Mystery sorrounds fate of gifted MIT graduate found dead in his Chicago apartment with bomb-making equipment for three different explosive devices
Theodore Hilk, 30, was found dead in his Streeterville, Chicago condo on Tuesday
Two floors of residents of the condo complex were evacuated after explosive substances were found
Hilk, a ‘genius’ MIT graduate was described as ‘off the charts gifted’ by his high school counselor, who received a perfect score, a 36, on his ACT in 2007
Police conducting a welfare check on Hilk after a concerned call from his father, discovered he’d been dead for days
Chicago’s Special Functions Division unit safely disposed of the materials which had sickened responding officers, prompting the nvitation of a hazmat team
The circumstances around his death, how and reasons for his explosive possessions remain unclear
A death investigation in Chicago turned into a potentially explosive situation on Wednesday, after police responding to reports of a dead body found a potentially volatile substance in the man’s home.
The dead man, 30-year-old Theodore Hilk, reportedly a ‘genius’ MIT graduate who was described as ‘off the charts gifted’ by his high school counselor was found dead in his Chicago condo unit surrounded by explosives at 11:30pm on Tuesday.
Theodore Hilk’s father called police because he had not heard from his son in several days. The father drove to his son’s apartment from another city.
Officers found Hilk dead and decomposing, police Superintendent David Brown said.
As responding officers were investigating, a strong odor coming from the residence began making officers sick which prompted the invitation of the Chicago Fire Department’s hazardous materials team.
Returning to the apartment about 4 p.m. officers found the explosive material and called the FBI, police said.
Police initially thought was that the chemicals may have been for some sort of drug use, but that turned out not to be the case. Furthermore, the hazmat team was unable to determine if there were any chemicals, partly because of the state of the apartment, which police described as “a little bit of a hoarding type of situation” with things unorganized, furniture overturned and boxes everywhere.
“There was a very difficult time trying to figure out where this substance was that was making people sick,” Brown said.
Having determined that the chemical was not drug-related, Brown said, the bomb unit was called in, and detectives found there were bomb-making substances and materials throughout the apartment.
Lead Azide, a substance most often used commercially as a detonator for large explosives, in Hilk’s condo, Brown confimed Thursday morning.
The explosive material was transported from the apartment in a white blast-proof container which Chicago police said had all been disposed of safely, by the Special Functions Division. Police said the site was cleared by 11pm on Wednesday.
A neighbour, who asked to remain anonymous, told CBS Chicago they had closed their vents in fear that dangerous chemicals were loose in the air.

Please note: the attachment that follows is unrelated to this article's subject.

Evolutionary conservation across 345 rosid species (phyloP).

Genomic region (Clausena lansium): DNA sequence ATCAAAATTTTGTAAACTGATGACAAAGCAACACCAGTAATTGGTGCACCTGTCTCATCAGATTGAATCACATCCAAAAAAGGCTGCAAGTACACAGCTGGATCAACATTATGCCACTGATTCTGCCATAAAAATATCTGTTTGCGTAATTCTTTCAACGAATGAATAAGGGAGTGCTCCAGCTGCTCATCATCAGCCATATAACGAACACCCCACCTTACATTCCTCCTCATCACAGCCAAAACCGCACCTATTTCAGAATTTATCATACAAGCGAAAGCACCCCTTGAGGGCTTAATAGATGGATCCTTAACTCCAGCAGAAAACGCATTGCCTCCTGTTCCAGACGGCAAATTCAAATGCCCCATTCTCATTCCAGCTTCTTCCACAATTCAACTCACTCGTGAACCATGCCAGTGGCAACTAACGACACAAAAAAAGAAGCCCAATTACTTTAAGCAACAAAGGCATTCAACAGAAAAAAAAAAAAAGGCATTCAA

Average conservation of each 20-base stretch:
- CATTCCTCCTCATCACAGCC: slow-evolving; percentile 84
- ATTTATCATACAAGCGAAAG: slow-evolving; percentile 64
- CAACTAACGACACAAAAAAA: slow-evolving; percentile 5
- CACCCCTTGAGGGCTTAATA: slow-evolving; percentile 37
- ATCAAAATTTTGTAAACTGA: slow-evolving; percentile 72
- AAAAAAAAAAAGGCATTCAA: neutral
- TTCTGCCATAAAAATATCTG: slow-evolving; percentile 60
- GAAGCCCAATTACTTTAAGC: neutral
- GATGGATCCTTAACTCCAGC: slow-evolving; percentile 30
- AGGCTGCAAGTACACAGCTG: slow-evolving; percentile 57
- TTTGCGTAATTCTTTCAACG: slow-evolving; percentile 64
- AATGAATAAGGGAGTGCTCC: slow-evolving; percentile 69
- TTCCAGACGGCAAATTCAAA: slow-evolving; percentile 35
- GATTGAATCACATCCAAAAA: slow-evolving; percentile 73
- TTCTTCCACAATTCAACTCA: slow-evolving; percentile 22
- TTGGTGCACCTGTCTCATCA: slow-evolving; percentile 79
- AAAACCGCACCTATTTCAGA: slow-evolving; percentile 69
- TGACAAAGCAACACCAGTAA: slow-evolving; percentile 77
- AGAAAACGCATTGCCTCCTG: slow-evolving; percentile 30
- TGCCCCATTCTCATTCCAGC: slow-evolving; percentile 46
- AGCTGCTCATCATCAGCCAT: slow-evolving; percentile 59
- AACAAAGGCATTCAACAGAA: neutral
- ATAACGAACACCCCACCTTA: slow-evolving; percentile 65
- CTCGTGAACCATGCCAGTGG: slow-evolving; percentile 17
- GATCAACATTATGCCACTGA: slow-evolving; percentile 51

She said: ‘We didn’t know if there was something in the vents. So we turned off the vents in our house. We opened up the windows,’
‘There was a lot of police communication through the building telling us they’re conducting tests and everybody should stay put,’ she said.
‘The concern was: what was going in that apartment really?’
She said residents had googled Hilk in effort to find out why he had stored explosive chemicals his flat.She explained: ‘Somebody was googling them, and he seems like he had a pretty educated background. So we were more worried, what was he doing, what was he thinking?’
How Hilk got hold of the cache of explosives and what he intended to use them for remains unclear.
He was declared dead at 4am on Wednesday but is believed to have died days earlier. Police said the body had already started decomposing when it was discovered.
Any autopsy to determine the cause of death is underway with results from the Medical Examiner expected in the coming days.
Hilk who is originally from Kansas and went to school in Shawnee, on the outskirts of Kansas City was described as a very intelligent individual and received a perfect score, a 36, on his ACT in 2007.
High school counselor Carolyn Devane said: ‘I have only known a handful of those who have scored a 36.
‘I think his greatest struggle at times might have been the social side of being a teenager and being so off the charts gifted.’
The 30-year-old graduated from MIT, where he earned a bachelor’s degree in computer science, engineering, and math, in 2013. He went on to work as a day trader at Headlands Technologies in Chicago until 2015.
After the man identified as Hilk, was found dead around 12:30 a.m. Wednesday, later in the day, new information led police to determine they should return to the high-rise condo complex.
The FBI, a SWAT team, and the CPD bomb unit also came to the scene late Wednesday. Investigators confirmed that potentially explosive materials were found in the unit where they found Hilk’s body.